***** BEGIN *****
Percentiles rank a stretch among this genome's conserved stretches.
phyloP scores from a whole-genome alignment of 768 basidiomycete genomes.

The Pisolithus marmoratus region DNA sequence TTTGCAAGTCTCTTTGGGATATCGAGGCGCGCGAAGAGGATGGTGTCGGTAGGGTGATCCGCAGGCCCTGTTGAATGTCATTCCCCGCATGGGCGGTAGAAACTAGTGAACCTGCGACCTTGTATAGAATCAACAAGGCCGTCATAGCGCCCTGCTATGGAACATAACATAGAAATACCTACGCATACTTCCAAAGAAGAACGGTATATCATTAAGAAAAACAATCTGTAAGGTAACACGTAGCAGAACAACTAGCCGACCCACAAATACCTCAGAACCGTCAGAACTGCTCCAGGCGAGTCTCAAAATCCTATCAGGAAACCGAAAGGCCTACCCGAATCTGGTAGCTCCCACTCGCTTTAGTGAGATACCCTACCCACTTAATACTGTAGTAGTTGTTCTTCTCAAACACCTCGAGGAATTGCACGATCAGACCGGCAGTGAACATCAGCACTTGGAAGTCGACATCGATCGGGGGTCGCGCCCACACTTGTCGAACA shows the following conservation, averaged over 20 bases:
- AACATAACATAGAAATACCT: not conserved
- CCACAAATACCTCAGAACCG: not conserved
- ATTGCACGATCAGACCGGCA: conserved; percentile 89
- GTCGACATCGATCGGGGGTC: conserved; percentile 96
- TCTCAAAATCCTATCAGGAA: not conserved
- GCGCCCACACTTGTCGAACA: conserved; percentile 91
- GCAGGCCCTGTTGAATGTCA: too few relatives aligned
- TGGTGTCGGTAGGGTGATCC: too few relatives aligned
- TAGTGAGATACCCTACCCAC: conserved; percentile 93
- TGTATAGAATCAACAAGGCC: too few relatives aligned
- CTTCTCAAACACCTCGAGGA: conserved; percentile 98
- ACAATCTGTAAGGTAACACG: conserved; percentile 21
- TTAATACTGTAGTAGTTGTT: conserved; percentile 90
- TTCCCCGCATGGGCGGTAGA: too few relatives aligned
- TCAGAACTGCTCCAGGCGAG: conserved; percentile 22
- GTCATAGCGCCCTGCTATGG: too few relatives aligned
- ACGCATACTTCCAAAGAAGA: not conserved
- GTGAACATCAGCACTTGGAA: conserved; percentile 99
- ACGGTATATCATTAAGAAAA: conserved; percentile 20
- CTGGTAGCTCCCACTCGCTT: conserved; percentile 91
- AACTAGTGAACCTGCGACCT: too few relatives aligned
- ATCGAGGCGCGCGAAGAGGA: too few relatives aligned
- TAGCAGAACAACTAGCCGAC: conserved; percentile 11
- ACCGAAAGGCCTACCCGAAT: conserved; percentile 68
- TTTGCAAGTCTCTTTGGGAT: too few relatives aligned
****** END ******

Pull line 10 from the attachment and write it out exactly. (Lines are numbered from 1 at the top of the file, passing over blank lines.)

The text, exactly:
- GCAGGCCCTGTTGAATGTCA: too few relatives aligned